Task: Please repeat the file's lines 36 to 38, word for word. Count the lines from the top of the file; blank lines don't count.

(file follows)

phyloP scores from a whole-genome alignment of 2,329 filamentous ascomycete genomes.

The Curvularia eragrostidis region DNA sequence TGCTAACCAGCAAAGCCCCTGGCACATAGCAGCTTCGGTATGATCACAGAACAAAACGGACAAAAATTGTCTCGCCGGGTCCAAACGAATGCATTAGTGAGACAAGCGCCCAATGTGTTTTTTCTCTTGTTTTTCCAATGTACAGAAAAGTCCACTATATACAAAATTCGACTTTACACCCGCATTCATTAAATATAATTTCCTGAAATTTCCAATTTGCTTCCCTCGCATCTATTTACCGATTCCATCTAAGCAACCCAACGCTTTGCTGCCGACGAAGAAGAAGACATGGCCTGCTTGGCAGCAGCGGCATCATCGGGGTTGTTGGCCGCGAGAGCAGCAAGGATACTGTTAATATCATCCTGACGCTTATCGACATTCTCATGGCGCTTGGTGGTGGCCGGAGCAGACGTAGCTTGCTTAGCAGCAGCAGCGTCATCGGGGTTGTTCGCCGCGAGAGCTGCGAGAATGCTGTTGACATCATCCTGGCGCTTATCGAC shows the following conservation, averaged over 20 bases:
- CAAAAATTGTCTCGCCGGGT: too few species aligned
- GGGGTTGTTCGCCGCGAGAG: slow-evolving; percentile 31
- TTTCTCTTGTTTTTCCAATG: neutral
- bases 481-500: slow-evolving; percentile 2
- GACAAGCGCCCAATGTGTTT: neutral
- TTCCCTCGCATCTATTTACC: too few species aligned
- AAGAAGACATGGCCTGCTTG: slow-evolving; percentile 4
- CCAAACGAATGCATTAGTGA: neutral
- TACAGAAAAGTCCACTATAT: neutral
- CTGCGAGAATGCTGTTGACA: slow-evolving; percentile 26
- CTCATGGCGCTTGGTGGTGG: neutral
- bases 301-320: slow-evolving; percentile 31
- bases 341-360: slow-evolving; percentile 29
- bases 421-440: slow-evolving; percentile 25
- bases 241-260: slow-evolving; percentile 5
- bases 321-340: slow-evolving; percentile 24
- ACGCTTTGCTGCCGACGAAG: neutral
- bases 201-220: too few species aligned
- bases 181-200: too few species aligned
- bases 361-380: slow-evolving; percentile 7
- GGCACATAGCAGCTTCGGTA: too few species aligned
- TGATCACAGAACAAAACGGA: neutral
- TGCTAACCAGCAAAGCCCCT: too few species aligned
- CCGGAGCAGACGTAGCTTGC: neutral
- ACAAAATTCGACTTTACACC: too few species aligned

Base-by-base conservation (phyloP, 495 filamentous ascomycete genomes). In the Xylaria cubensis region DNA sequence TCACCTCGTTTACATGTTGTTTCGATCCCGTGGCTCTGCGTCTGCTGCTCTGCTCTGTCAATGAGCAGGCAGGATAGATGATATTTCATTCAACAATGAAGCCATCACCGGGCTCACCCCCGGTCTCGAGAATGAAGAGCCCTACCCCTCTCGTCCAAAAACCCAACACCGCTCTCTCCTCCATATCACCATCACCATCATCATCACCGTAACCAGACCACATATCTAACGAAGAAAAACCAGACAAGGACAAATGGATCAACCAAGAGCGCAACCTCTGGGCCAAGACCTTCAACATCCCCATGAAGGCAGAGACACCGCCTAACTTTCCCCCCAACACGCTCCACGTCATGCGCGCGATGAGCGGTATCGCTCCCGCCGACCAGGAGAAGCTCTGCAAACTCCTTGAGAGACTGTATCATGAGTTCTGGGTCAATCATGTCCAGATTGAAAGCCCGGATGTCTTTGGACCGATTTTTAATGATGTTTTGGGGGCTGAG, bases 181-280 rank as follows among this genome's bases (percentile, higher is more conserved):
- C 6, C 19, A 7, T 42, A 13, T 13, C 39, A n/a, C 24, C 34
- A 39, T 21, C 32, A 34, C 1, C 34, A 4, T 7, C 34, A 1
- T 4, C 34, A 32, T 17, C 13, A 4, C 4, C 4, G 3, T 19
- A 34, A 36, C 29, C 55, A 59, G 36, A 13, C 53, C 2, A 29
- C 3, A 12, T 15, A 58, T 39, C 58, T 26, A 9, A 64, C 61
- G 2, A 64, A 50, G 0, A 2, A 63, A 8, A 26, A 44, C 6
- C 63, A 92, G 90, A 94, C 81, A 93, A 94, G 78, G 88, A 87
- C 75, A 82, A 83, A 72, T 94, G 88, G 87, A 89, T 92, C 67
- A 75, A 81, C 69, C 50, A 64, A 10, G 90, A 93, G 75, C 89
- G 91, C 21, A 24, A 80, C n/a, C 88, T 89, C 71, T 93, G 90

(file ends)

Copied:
- C 75, A 82, A 83, A 72, T 94, G 88, G 87, A 89, T 92, C 67
- A 75, A 81, C 69, C 50, A 64, A 10, G 90, A 93, G 75, C 89
- G 91, C 21, A 24, A 80, C n/a, C 88, T 89, C 71, T 93, G 90